For whether you leap or whether you crawl,
You’ll find this truth — and it’s ages old!
That success is merely the sum of all
The tedious inches in miles retold.

~Edgar A. Guest~

The Republican legislators in Oklahoma have decided that cutting taxes is more important than education. They are sacrificing their children and the future of the state.

Emma Brown of the Washington Post reports:

“NEWCASTLE, Okla. — A deepening budget crisis here has forced schools across the Sooner State to make painful decisions. Class sizes have ballooned, art and foreign-language programs have shrunk or disappeared, and with no money for new textbooks, children go without. Perhaps the most significant consequence: Students in scores of districts are now going to school just four days a week.

“The shift not only upends what has long been a fundamental rhythm of life for families and communities. It also runs contrary to the push in many parts of the country to provide more time for learning — and daily reinforcement — as a key way to improve achievement, especially among poor children.

“But funding for classrooms has been shrinking for years in this deep-red state as lawmakers have cut taxes, slicing away hundreds of millions of dollars in annual revenue in what some Oklahomans consider a cautionary tale about the real-life consequences of the small-government approach favored by Republican majorities in Washington and statehouses nationwide.”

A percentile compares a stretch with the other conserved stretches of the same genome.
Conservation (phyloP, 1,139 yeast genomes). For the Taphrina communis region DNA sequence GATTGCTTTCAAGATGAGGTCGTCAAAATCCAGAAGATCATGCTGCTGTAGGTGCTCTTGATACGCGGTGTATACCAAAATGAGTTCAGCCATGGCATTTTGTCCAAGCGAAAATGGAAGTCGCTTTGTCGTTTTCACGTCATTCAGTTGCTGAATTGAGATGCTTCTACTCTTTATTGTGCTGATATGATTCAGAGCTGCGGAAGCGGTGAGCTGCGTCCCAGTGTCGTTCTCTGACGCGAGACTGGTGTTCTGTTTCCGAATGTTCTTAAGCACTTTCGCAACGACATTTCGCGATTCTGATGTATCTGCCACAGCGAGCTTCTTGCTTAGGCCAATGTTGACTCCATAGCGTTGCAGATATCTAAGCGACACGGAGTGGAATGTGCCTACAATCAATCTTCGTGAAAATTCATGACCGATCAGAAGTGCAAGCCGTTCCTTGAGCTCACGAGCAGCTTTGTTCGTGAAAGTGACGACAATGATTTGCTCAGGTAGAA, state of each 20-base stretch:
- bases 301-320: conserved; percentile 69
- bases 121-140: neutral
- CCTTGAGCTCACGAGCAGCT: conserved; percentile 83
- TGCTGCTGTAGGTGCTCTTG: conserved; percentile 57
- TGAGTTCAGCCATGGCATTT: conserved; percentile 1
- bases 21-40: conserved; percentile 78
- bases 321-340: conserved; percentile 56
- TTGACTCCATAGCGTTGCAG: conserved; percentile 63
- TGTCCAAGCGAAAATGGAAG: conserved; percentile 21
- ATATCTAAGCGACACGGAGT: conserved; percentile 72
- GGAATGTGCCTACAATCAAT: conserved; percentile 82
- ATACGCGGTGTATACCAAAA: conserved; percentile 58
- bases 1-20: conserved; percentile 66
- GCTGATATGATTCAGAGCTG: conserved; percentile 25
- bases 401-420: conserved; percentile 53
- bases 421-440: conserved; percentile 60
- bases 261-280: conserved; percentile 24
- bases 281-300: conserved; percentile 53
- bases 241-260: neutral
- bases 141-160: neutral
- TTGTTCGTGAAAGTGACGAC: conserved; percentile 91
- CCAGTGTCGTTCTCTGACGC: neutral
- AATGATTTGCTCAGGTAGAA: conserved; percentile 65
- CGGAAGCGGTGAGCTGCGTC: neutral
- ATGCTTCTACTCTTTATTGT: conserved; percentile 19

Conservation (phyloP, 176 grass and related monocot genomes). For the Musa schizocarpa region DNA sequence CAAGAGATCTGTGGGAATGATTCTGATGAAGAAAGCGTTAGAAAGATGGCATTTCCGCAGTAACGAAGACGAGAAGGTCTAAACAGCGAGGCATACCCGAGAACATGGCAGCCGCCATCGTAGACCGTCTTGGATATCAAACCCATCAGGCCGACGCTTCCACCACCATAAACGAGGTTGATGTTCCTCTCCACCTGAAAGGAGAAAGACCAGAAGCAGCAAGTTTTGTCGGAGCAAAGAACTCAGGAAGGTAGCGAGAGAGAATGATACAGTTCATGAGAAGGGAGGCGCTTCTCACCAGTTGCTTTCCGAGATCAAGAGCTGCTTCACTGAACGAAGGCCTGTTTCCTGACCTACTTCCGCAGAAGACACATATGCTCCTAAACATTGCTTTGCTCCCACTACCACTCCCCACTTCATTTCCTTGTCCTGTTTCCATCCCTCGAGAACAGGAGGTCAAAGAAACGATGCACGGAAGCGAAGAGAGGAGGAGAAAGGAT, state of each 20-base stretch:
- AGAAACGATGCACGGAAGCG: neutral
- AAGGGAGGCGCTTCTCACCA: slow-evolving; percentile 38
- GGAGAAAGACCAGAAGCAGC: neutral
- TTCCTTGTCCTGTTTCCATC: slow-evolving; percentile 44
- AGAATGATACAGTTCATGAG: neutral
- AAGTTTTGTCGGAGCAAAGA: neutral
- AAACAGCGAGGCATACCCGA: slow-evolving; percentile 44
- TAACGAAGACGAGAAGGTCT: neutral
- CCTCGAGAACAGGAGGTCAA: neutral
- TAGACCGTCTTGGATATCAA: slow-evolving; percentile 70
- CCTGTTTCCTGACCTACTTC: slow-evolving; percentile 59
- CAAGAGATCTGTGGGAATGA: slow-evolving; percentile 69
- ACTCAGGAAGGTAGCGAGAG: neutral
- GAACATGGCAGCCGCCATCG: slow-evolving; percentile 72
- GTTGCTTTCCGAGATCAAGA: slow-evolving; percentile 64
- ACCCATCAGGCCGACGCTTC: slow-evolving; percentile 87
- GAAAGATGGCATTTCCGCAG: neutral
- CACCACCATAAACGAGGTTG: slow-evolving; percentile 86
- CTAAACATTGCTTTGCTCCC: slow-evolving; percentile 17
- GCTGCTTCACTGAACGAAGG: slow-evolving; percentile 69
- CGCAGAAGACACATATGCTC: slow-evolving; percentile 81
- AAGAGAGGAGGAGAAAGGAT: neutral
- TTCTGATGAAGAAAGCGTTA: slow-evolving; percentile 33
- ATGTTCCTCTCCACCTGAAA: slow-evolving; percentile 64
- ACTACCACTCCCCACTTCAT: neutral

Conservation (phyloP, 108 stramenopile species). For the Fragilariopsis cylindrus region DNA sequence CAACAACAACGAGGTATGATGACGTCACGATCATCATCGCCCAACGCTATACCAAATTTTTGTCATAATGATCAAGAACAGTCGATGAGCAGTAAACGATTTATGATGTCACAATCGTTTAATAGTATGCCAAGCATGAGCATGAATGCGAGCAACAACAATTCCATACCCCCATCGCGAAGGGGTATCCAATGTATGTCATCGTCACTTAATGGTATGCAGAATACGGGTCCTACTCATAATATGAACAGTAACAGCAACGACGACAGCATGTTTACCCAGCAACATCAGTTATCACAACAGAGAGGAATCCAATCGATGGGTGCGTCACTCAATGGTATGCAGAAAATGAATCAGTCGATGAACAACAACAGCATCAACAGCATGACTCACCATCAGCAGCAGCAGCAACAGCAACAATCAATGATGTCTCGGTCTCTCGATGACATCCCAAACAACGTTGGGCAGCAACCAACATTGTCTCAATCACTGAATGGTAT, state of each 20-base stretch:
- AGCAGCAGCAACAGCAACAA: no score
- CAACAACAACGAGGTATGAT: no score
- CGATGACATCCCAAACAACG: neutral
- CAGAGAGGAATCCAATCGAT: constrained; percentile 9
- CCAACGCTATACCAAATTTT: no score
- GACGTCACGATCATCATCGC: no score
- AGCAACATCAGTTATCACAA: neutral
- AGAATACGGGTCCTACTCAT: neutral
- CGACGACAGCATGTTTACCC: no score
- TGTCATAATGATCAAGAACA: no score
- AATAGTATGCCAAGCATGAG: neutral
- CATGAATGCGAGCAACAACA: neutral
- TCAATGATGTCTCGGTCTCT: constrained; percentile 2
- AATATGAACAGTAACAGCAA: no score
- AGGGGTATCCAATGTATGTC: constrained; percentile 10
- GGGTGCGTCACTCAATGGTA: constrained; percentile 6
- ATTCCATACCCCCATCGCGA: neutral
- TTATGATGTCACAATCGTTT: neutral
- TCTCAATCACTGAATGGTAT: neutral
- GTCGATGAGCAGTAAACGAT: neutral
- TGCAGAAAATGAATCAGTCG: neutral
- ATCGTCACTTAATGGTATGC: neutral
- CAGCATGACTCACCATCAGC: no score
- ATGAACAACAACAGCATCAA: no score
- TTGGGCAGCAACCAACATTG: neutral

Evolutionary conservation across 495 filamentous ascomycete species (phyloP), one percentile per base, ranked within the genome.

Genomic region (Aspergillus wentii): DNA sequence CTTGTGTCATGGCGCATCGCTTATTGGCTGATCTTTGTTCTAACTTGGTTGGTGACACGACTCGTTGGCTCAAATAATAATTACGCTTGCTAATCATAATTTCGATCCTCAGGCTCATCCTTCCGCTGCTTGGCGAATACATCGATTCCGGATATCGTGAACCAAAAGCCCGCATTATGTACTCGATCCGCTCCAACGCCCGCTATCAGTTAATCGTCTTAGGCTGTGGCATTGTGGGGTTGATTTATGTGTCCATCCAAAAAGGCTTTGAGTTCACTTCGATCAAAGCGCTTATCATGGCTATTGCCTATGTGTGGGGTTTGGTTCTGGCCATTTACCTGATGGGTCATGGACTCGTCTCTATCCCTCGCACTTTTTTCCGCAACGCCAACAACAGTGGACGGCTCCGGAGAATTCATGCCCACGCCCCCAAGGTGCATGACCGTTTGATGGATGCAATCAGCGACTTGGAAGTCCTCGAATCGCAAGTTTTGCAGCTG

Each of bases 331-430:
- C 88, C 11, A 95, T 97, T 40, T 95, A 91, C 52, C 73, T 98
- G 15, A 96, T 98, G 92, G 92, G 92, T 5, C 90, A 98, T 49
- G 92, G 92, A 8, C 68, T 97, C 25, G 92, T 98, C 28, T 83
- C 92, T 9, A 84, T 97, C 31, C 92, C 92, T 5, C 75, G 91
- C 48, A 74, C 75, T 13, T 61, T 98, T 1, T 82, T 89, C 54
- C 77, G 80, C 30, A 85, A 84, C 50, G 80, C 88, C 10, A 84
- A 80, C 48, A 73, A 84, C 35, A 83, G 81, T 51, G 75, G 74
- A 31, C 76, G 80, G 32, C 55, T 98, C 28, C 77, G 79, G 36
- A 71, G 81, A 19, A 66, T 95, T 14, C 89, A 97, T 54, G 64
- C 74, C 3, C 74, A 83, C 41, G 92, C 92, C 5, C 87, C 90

When Betsy DeVos became Secretary, she left the board of Neurocore but did not give up her multimillion dollar financial investment. Ulrich Bosera signed up for Neurocore services in Palm Beach, Florida.

He describes what happened to him, then concludes:

SO WHAT DOES IT SAY that our education secretary is backing Neurocore?

For one, it seems that feeble science doesn’t bother DeVos. The budget document released by her department on Tuesday emphasizes that education decisions should be informed by “reliable data, strong research, and rigorous evaluations.” But like her boss, President Trump, DeVos apparently isn’t one to let evidence get in the way of what she wants to do. A recent study of school vouchers by DeVos’s agency showed that one program dragged down math scores by as much as seven points. Still, DeVos champions voucher programs, dismissing her opponents this past week as “flat-earthers.”

We don’t yet have any indication that DeVos intends to introduce neurofeedback into the nation’s public schools. But her enormous investment in Neurocore is ethically inappropriate. It means she has a financial stake in a particular approach to education. Some brain training companies promote themselves specifically for the classroom, and a few K-12 schools have begun partnering with brain training companies. Oaks Christian School in California provides neurofeedback with the help of an outside vendor, and Universal Academy in Dallas recently signed a contract with the firm C8 Sciences (which promises that it “can close the achievement gap in low performing schools and enhance focus, memory, and self-control to greatly improve academic outcomes!”). For his part, Murrison denies that Neurocore has any plan to go into schools. But the company’s marketing clearly targets children — and their distressed parents.